I'm not sure how so many long days can add up to such a short year, but tomorrow my baby turns one year old.
One year ago today she was a mystery—a genderless, active, rather pointy baby who liked—during ultrasounds, anyway—to suck on his/her upper lip. We've learned so much this year: She is a redhead, a tall one, a ham, an adorable bottom-up sleeper, a persistent climber, a dog lover. She loves to swing, loves to unpack and disassemble, loves to shove blocks and rocks down the back of her own shirt. She loves her big sister. She eats dirt.
She says a lot of words, but most of them sound like "Aap-hm." She signs fan, light, all done, bell, and occasionally more. She does not want to be contained. She can draw with a crayon. She can climb all our stairs, up and down. She can point, when asked, to her head, ears, nose, tummy, and toes.
She likes nursing, but she likes bananas even better. She looks great in brown. She still loves to pee with her diaper off. She'll put up, good naturedly, with a lot: erratic scheduling, squashing by her big sister. But wrong her (take away her sleepy doll, or show her Mama or bananas without handing over the goods) and her face and voice tell you in no uncertain terms how very unjust she finds the situation.
She is ticklish. Rolling around on the bed makes her laugh. Dancing makes her grin. What she really wants most is to eat the cat's tail. When she stretches (she has done this since she was a newborn) she holds her elbows right next to her ears. She likes to experiment with her orifices: Can she breathe in and out with a finger in one nostril? How about the other? How about with her fingers in her ears? She explores these things with a look of fascination on her face.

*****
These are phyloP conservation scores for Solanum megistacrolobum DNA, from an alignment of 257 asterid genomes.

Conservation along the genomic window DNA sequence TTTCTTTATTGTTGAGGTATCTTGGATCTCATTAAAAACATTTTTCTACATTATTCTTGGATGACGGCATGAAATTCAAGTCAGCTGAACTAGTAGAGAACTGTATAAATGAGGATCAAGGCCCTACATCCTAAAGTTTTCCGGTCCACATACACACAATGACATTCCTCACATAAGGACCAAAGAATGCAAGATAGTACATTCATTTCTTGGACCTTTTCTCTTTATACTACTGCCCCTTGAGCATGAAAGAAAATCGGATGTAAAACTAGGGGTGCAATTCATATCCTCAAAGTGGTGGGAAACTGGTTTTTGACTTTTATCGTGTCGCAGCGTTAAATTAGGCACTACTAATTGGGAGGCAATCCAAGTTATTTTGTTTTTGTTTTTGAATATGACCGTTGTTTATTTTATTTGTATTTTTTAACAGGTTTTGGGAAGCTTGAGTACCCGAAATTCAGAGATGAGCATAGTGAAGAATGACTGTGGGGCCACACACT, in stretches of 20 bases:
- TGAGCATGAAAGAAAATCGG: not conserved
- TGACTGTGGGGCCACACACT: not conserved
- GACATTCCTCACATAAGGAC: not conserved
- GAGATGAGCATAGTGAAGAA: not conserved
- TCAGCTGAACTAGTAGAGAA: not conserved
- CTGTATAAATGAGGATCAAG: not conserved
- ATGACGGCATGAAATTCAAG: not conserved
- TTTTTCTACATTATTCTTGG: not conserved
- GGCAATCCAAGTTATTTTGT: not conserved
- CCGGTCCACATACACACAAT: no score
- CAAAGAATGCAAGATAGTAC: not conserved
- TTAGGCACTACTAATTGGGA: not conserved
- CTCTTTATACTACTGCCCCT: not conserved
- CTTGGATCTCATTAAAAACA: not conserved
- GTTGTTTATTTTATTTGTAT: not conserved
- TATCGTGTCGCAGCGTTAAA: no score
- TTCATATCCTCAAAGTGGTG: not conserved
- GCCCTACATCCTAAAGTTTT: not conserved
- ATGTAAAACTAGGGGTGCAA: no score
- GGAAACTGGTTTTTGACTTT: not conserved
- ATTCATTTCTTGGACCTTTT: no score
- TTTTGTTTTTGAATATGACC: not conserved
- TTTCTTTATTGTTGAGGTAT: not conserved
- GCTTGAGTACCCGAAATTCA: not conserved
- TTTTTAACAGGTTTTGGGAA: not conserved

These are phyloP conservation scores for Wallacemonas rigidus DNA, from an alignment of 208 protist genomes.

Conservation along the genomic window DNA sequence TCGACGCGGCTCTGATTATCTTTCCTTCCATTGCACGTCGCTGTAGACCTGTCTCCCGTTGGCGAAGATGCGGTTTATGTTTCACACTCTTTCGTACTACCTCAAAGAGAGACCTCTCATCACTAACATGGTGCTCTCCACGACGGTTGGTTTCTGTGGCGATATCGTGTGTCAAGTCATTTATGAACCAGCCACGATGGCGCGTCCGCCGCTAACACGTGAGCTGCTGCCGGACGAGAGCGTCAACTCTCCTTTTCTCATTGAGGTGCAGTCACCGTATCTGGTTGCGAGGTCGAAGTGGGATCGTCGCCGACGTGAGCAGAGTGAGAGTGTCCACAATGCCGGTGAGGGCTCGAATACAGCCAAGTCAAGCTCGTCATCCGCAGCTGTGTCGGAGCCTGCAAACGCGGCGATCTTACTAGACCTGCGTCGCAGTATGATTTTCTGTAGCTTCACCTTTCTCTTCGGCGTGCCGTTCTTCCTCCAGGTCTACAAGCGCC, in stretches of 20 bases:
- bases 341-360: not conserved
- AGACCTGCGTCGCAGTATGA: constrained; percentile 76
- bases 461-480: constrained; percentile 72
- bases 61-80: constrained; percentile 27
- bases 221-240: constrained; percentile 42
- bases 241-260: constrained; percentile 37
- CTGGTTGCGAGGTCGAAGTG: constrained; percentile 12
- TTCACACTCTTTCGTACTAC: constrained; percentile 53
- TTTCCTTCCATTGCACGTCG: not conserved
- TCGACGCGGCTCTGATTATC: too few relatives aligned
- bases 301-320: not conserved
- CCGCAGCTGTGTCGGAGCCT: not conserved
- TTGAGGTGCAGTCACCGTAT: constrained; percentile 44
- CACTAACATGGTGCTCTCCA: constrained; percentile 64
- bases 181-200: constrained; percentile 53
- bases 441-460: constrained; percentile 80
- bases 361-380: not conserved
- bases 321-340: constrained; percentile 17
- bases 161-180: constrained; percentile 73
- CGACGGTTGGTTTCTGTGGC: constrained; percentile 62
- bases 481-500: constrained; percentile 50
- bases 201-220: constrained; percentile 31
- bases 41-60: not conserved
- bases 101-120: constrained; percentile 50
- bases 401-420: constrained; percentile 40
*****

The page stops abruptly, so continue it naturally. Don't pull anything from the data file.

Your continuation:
She hardly ever holds still anymore, except when I nurse her in the middle of the night, and sometimes I—I, lover of sleep—stay in her room, holding her, long after she's done nursing, looking at her round little cheeks in the mostly dark, feeling the weight of her head in the crook of my arm, her legs soft and still in my lap.
On Tuesday Iris stood on her own for the first time, grinning, chuckling, and clapping her hands. Yesterday she took her first three little falling steps, crash landed in my lap and then backed up to stand again on her own—a sturdy little tripod of two legs and an arm, then an upright, grown up girl looking right into my face with her big brown eyes.
Tomorrow we'll celebrate with banana cake (not this but this—poor, nutritionally deficient second child) and a toast to our family of four and to the little girl who keeps on surprising us all.
Happy birthday, little bear. I can't wait to see what the next year holds.